.





The PPAR-γ expression

As expected, immunofluorescence showed that the expression of PPAR-γ protein was mainly localized in pancreatic islets (Figure 3A). The high-fat diet significantly inhibited PPAR-γ expression levels, which was reversed by telmisartan (Figure 3A). Meanwhile, the high-fat diet led PPAR-γ mRNA levels to drop to less than half. Although telmisartan offset this drop, the levels of PPAR-γ mRNA in the telmisartan group were still lower than those in the LFD group (Figure 3B). PPAR-γ mRNA levels in epididymal fat followed the same trend, which seemed to be more marked than in the pancreas (Figure 3B-C). We would like to stress, however, that GW9662 inhibited PPAR-γ expression at both the mRNA and protein levels (Figure 3A-C).



Figure 3: PPAR-γ expression in adipose tissue and the pancreas. A, Representative images of immunofluorescence staining for insulin (green, #59) and PPAR-γ (red). PPAR-γ mRNA expression levels were detected in the pancreas (B) and epididymal white adipose tissue (C). Normalization of the results with an endogenous standard was performed via the reference gene 36B4.HFD: high-fat diet alone; Telmi: telmisartan + HFD group; GW9662 (telmisartan + HFD plus GW9662) group. n=7 mice per group; *P< 0.05; **P< 0.01; ***P< 0.001. View Figure 3






.





Beta-cell mass, function, apoptosis and islet architecture

Immunofluorescence revealed that mice fed a high-fat diet maintained intact islets based on the islet architecture of insulin and glucagon. Unlike the defined alpha-cell mantle and beta-cell core characteristics of LFD islets, HFD islets maintained a more scattered organization and a higher percentage of alpha-cells. The increase in alpha-cell mass did not occur with telmisartan treatment, and in this group, the alpha/beta ratio was evidently lower, which likely could be attributed to beta-cell hypertrophy induced by the high-fat diet (Figure 4A,4B). In accordance with the effects on the alpha/beta ratio, the HFD and GW9662 groups exhibited a significant increase in alpha-cell mass (Figure 4B,4D). The differences in islet size and beta-cell mass between the LFD and HFD groups were marked; however, the differences were not notable between the two HFD groups (Figure 4C). Immunofluorescence revealed a marked decrease in cleaved caspase-3 in telmisartan-treated mice on a high-fat diet (Figure 4C,4E). The gene expression levels of beta-cell markers, such as insulin, PDX-1 and GLUT2, at least at the mRNA level, were lower in the HFD group than in the LFD group; this effect was reversed by telmisartan (Figure 4G).



Figure 4: Beta-cell mass, functions, apoptosis and islet architecture. A, Representative images of immunofluorescence staining for insulin and glucagon (×100) or Cleaved Caspase-3 and insulin (×400) of mice on their respective diets for 8 weeks. Representative images of staining for insulin (green, #59) and glucagon (red) (A) or active caspase-3 (red) (B). After immunofluorescence, areas labeled for insulin (beta-cell) and glucagon (alpha-cell) were measured, and the results are expressed as the mean islet size (C), alpha/beta ratio (D), beta-cell mass (E) and alpha-cell mass (F). G, mRNA expression levels of insulin, PDX1 and GLUT2 detected by Q-PCR in pancreas of mice on their respective diets for 8 weeks. n=7 mice per group; *P< 0.05; **P< 0.01; ***P< 0.001. View Figure 4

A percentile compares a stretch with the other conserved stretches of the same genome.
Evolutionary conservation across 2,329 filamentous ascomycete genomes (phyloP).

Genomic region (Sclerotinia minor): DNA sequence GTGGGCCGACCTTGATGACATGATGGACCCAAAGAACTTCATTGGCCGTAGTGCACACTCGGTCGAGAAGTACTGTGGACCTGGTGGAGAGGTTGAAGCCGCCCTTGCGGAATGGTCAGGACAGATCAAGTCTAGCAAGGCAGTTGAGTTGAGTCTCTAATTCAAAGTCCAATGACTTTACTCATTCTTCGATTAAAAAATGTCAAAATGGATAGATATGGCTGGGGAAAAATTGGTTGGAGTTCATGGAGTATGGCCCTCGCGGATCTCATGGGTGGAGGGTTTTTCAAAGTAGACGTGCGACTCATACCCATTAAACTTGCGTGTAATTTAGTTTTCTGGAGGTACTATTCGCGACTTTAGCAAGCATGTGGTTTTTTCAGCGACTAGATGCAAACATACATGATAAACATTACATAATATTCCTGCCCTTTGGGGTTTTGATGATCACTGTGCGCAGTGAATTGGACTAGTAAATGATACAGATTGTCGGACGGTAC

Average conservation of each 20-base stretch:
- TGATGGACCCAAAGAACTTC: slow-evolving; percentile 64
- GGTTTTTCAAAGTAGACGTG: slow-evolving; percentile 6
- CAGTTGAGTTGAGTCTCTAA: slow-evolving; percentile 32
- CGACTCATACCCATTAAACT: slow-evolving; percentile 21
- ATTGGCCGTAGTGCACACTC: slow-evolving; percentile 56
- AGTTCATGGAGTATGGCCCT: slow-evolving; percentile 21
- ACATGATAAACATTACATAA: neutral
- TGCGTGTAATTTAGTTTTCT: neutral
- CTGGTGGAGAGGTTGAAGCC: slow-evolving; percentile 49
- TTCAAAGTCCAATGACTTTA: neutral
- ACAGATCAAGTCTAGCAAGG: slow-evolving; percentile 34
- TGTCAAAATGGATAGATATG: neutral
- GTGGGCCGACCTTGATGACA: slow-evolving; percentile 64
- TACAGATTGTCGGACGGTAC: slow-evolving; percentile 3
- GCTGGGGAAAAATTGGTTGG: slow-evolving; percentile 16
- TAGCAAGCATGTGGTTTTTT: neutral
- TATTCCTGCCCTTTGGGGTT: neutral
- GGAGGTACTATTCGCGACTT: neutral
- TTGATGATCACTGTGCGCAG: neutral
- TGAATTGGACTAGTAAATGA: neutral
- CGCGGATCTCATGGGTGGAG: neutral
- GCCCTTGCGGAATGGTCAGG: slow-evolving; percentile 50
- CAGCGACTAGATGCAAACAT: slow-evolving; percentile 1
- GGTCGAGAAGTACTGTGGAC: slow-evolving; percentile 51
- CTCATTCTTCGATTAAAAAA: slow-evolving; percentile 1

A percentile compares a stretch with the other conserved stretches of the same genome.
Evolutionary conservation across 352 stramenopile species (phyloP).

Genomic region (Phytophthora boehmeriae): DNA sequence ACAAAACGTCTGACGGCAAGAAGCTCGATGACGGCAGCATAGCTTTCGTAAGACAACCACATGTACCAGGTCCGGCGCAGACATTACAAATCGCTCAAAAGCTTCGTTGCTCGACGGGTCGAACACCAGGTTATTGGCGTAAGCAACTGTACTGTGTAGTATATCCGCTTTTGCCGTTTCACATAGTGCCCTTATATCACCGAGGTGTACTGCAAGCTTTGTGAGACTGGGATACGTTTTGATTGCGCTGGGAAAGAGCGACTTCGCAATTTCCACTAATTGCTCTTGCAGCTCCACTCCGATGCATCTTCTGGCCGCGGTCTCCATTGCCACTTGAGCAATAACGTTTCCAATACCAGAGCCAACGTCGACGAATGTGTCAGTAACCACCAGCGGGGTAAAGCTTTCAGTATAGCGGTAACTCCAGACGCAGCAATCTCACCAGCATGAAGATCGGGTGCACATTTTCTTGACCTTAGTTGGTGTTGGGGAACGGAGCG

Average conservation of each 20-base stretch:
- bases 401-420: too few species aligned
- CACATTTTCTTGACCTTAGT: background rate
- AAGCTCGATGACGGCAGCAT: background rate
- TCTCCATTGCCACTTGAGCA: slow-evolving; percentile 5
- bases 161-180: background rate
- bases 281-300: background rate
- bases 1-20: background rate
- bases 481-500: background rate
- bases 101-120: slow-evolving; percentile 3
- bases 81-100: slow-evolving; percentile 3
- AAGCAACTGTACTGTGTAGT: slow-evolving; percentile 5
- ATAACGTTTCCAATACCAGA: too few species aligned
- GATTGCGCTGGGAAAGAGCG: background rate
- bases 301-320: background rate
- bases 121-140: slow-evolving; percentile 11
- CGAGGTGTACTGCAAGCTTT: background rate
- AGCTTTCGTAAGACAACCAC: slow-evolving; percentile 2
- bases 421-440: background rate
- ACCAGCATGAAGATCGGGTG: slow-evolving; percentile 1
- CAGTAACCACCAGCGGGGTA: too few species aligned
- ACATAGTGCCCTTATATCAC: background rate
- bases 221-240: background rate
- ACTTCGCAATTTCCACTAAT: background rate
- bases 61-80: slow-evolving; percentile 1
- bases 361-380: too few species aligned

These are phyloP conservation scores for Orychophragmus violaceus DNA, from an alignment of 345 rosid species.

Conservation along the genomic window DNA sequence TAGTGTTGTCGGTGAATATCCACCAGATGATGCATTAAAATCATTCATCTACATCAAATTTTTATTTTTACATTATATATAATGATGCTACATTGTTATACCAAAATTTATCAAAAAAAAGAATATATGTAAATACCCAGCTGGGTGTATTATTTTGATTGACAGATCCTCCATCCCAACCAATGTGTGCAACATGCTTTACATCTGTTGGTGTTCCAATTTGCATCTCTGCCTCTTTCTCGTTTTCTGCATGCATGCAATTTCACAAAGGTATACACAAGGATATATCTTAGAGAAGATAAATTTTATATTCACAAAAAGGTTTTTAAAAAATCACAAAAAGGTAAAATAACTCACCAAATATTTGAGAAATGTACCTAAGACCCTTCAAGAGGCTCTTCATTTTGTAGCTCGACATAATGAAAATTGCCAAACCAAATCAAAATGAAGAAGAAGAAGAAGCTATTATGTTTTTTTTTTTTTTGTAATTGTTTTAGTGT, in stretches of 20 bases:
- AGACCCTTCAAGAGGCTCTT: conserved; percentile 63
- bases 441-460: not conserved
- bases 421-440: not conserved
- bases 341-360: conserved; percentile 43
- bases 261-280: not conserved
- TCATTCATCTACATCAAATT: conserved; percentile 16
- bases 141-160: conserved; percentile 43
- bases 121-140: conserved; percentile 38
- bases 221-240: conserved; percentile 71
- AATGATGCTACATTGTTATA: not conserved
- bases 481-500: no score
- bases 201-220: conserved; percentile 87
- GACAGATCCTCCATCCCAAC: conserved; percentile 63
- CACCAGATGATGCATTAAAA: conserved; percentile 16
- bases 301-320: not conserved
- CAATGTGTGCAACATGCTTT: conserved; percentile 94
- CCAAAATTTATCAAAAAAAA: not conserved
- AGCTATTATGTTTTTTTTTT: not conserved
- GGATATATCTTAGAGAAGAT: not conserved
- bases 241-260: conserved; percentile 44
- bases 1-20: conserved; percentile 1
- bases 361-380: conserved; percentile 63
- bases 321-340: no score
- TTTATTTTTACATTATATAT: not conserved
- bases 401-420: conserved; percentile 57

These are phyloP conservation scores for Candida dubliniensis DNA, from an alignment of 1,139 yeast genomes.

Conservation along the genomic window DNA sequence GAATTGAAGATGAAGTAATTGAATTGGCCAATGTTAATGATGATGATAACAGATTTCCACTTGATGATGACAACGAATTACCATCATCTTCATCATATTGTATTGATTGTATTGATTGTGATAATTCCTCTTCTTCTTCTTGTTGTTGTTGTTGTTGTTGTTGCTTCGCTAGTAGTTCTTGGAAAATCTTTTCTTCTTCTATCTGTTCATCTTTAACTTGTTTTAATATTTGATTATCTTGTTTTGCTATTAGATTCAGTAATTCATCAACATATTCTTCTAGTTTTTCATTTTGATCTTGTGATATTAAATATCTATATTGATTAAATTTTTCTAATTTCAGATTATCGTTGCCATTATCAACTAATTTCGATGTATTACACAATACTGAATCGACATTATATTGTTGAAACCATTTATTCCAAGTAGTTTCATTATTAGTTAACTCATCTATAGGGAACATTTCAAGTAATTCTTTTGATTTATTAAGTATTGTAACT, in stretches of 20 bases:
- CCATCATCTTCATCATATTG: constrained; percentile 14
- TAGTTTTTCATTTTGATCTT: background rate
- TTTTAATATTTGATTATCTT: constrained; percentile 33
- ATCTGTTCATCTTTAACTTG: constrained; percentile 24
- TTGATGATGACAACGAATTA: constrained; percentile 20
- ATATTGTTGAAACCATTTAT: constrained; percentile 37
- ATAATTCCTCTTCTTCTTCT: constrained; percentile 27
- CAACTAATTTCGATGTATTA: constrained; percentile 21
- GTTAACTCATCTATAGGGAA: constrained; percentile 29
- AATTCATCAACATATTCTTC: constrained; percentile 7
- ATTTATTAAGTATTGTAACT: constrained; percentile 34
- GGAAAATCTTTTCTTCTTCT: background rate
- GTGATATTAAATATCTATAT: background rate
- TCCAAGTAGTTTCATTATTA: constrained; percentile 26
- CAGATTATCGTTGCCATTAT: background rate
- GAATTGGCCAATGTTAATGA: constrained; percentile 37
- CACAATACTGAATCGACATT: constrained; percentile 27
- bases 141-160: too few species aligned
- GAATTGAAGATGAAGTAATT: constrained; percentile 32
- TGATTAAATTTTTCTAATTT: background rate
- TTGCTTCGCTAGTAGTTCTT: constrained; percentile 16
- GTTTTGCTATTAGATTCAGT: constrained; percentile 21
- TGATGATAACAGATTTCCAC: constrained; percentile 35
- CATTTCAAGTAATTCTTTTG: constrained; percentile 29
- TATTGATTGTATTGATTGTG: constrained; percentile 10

.





NF-kB inflammatory signaling pathway

Immunofluorescence showed that p65 was held in the cytoplasm in an inactive state in the LFD group and that the high-fat diet induced increased expression and translocation of p65 to the nucleus. Telmisartan decreased the effects of the high-fat diet, and the effect of telmisartan could be abrogated by treatment with GW9662 (Figure 5A). We also investigated the target of NF-κB pathway, including TNF-alpha and IL-1beta mRNA expression. The mRNA expression of IL-1beta and TNF-alpha markedly increased by 4.70- and 3.62-fold, respectively (Figure 5B-C). Telmisartan significantly inhibited the elevated trend induced by palmitate, however, the expression of TNF-alpha mRNA was higher than control (p=0.44) (Figure 5B,5C). Unequivocal, GW9662 could thoroughly eliminate the inhibition of telmisartan and exacerbated the effects of palmitate overload on the expression of TNF-alpha mRNA (p=0.52 and 0.24, respectively) (Figure 5B,5C).



Figure 5: Telmisartan decreased NF-κB protein expression via upregulation of the PPAR-γ pathway. A. Representative images of immunofluorescence staining for p65 (×400) in the LFD, HFD, Telmi (telmisartan + HFD) or GW9662 (telmisartan + HFD plus GW9662) group. n=7 mice per group. After pre-incubation with 100nmol·L-1 liraglutide for 2h, followed by exposure to 0.5mmol·L-1 palmitate for 48 h, IL-1beta (B) and TNF-alpha (C) mRNA were detected by Q-PCR in isolated non-diabetic mouse islets. n=3 separate isolated islet preparations. *P< 0.05; **P< 0.01; ***P< 0.001. View Figure 5






.





Discussions

The present study rationalizes the idea that telmisartan abrogates high-fat diet-induced insulin resistance and beta cell dysfunction in a time-dependent and PPAR-γ-dependent manner. As expected, this protection included the decrease in total adipose tissue weight, the maintenance of normal islet structure, the inhibition of beta-cell apoptosis and the suppression of islet inflammation. In addition to remodeling the RAS balance, activation of the PPAR-γ pathway may be an alternative molecular mechanism to explain the protective effects of telmisartan, as the PPAR-γ antagonist GW9662 partially suppressed the protective effects of telmisartan.